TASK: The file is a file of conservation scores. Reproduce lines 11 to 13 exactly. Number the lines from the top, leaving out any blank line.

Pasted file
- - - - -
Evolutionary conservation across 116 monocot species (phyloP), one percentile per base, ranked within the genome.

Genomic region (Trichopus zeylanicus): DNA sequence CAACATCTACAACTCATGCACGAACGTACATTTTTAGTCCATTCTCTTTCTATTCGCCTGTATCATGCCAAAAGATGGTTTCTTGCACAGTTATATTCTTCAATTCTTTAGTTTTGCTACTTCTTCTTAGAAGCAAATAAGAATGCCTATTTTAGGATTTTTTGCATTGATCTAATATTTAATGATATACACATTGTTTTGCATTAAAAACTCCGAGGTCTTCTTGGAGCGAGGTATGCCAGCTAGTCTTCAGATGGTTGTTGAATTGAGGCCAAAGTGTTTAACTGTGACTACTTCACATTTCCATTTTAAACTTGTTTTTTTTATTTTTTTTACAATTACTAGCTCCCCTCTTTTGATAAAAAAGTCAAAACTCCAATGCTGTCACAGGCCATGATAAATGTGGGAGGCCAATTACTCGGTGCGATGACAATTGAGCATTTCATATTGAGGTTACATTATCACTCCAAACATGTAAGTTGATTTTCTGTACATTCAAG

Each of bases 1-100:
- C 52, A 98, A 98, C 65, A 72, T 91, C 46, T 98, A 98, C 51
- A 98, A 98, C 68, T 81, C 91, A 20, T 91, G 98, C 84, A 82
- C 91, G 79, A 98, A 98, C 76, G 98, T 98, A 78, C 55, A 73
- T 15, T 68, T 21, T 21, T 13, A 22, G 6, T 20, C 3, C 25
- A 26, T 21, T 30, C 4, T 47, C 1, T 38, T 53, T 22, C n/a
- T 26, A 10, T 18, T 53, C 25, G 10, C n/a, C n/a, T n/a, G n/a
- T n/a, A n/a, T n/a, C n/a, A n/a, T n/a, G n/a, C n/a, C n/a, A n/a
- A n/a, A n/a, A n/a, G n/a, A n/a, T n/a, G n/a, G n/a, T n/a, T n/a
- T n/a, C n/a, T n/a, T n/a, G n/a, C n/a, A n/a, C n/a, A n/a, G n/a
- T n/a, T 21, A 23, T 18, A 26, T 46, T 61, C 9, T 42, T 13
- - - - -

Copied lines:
- A n/a, A n/a, A n/a, G n/a, A n/a, T n/a, G n/a, G n/a, T n/a, T n/a
- T n/a, C n/a, T n/a, T n/a, G n/a, C n/a, A n/a, C n/a, A n/a, G n/a
- T n/a, T 21, A 23, T 18, A 26, T 46, T 61, C 9, T 42, T 13